Impact of harvester on profitability
Awareness of cleaning losses on harvesters has increased rapidly in recent years, and this has driven lower extractor fan speeds which has, in turn, caused other problems and exacerbated other sources of loss. Similarly, “slowing down” reduces pour rate and improves cane cleaniliness, however the effect actually achieved depends on a large number of factors. Slowing down in one paddock will not necessarily have the same financial costs and benefits as a similar level of speed reduction in another field.
Negotiations with Harvesting Contractor
Growers and harvesting contractors often have competing priorities. Where the grower’s return is driven by recovered yield, and more importantly, cane quality (CCS), the harvesting contractor is generally paid only on tonnes recorded at the mill, regardless of quality. As a result, the contractor does best financially when he minimises his per tonne cost of harvesting. This will rarely result in the grower maximising his return from the crop. In order to avoid this compromise, the contractor either has to absorb higher operating costs for no reward, or the grower needs to pay more for harvesting, without being able to quantify the benefit.
SCHLOT puts all the information on the table, and lets the grower and contractor jointly find a harvesting strategy and price that puts more money in both pockets.
Calculate actual harvesting costs
SCHLOT’s Harvesting modules are a great tool for harvester operators to calculate actual harvesting costs, and the required charge rates to cover costs depending on the field, crop, conditions and instructions from the grower. SCHLOT allows the harvesting contractor to “tailor” costs used in the model based on known costs for harvesting in that area, including differences in consumables and maintenance costs.
Calculate benefit of slowing down
SCHLOT allows the contractor to offer his customers a ‘premium’ or ‘value added’ service, tailored for different blocks, and at a cost which reflects actual cost differences above “standard practice”. SCHLOT analysis indicates that in some fields, there are limited net benefits of this option, where-as in other fields the net benefit can be several hundred dollars/hectare.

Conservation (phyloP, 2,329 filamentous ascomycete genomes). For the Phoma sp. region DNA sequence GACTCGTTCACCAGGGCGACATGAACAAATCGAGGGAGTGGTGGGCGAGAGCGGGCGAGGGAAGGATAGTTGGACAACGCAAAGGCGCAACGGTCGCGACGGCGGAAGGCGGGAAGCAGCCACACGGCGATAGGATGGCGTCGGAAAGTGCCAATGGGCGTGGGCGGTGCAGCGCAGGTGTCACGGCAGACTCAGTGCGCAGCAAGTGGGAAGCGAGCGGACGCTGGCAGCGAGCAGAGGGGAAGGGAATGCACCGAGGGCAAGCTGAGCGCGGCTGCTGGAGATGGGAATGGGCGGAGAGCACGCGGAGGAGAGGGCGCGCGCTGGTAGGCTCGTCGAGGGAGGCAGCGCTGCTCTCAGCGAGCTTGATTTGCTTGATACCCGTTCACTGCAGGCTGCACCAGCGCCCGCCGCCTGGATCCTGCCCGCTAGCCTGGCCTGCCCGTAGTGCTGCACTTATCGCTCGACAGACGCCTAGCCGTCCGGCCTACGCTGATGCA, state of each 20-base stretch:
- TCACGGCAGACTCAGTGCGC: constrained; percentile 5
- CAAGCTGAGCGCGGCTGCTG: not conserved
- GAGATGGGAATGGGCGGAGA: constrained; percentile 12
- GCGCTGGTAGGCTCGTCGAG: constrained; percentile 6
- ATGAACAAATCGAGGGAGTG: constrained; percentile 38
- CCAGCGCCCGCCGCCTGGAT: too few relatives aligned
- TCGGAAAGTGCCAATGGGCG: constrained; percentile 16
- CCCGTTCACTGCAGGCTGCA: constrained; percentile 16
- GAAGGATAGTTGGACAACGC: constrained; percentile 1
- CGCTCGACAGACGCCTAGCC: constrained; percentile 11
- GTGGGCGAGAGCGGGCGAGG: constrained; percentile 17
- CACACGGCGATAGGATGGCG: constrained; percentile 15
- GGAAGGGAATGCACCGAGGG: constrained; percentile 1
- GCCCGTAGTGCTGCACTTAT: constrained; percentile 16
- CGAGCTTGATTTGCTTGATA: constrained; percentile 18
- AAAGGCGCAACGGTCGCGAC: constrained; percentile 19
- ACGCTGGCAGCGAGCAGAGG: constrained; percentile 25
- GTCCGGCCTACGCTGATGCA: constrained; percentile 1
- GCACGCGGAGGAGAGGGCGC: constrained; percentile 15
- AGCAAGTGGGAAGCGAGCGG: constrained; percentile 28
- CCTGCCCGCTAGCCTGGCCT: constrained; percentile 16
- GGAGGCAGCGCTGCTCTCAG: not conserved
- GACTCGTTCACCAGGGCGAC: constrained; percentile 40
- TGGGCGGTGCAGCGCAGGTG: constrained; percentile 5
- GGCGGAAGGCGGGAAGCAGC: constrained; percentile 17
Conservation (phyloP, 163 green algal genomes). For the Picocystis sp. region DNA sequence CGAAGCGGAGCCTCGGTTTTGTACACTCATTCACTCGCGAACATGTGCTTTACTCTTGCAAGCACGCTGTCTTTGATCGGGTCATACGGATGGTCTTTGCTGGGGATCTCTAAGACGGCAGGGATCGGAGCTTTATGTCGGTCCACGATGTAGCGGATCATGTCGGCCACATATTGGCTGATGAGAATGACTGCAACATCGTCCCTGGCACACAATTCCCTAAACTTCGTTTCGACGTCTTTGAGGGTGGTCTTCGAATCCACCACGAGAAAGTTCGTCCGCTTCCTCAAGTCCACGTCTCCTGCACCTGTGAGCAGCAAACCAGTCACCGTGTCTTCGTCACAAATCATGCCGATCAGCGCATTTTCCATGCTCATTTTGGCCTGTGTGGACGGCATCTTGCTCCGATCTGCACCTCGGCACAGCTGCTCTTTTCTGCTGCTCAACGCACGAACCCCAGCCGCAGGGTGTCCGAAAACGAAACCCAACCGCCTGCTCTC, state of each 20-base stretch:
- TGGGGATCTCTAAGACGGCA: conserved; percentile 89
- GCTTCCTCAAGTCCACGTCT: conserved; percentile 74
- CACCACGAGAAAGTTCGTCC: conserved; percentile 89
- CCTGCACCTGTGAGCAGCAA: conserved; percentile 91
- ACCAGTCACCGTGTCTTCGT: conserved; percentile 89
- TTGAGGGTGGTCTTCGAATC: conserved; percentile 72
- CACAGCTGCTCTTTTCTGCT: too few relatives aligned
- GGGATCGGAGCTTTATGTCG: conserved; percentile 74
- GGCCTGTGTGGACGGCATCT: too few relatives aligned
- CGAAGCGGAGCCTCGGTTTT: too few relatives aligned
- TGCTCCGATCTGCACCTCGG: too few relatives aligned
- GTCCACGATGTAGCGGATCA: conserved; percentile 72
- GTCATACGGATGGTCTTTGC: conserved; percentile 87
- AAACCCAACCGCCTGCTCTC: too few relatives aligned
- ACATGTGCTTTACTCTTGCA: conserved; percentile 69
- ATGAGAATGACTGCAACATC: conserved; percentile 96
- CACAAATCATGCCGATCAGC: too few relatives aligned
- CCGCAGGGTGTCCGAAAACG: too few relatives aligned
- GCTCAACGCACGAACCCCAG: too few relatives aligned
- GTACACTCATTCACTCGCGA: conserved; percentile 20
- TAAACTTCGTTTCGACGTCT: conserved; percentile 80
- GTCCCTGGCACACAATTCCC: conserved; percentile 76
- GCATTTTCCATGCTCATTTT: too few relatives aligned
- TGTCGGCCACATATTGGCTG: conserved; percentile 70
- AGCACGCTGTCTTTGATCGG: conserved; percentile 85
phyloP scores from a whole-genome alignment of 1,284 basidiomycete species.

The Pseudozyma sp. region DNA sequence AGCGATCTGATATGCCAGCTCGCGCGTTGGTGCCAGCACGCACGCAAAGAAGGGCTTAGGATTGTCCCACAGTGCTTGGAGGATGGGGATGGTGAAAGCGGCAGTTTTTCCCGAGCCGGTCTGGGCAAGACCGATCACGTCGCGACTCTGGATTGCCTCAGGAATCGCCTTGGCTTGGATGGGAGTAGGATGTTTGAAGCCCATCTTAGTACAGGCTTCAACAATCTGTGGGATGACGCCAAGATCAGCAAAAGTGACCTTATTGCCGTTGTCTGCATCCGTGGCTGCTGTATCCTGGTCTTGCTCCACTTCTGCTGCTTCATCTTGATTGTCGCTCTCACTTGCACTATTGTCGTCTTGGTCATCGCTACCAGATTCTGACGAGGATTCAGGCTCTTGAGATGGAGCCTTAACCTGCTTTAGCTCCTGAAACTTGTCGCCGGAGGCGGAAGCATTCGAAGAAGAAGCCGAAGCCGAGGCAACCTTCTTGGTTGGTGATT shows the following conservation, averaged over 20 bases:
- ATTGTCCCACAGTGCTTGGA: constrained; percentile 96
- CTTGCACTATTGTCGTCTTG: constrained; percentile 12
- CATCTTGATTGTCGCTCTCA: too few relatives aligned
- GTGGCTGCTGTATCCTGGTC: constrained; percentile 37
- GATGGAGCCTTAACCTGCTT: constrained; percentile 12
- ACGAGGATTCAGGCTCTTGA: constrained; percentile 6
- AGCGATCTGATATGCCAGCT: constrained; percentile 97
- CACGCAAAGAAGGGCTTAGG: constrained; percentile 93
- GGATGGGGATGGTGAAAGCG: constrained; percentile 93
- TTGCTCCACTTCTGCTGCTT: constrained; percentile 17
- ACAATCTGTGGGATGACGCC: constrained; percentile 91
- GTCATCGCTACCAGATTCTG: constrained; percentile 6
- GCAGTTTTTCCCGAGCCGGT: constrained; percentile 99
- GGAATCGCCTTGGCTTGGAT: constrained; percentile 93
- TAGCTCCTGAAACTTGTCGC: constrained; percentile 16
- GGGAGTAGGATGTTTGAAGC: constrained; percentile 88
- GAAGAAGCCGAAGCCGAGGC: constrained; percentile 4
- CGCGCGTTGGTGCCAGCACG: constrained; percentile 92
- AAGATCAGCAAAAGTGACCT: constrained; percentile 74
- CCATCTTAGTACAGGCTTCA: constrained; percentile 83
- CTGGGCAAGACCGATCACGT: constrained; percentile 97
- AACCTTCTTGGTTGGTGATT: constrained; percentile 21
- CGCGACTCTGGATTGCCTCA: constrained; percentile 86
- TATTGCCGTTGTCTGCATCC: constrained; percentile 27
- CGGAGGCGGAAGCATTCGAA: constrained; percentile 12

The transparency provided by SCHLOT allows growers and harvesters to find a harvesting strategy and corresponding cost that leaves both parties better off. Finding the ‘fair’ price for an optimised harvesting strategy both maximises returns for growers, and ensures the viability of harvesting contractors.
Pre-harvest negotiations with customers, utilising SCHLOT, allow the contractor to target workable contract sizes.
Whole value chain modelling
SCHLOT’s whole of value chain modules allows Millers to evaluate the impact of different harvesting behaviours on to whole value chain, including transport costs, milling rates, sugar recovery and bagasse and molasses production. SCHLOT’s mill modules are highly configurable, allowing mills to be individually modelled in SCHLOT, for tailored results.
The generic Australian Cane Price Formula does not give a good measure of the ‘value’ of cane to the mill. Because of this, many millers have established incentive programs to drive alternative harvesting strategies and outcomes.
Tailored products for Consulting and Finance users are available, and allow users to conduct detailed scenario analysis, risk assessment and reporting. Please call us to discuss your requirements further.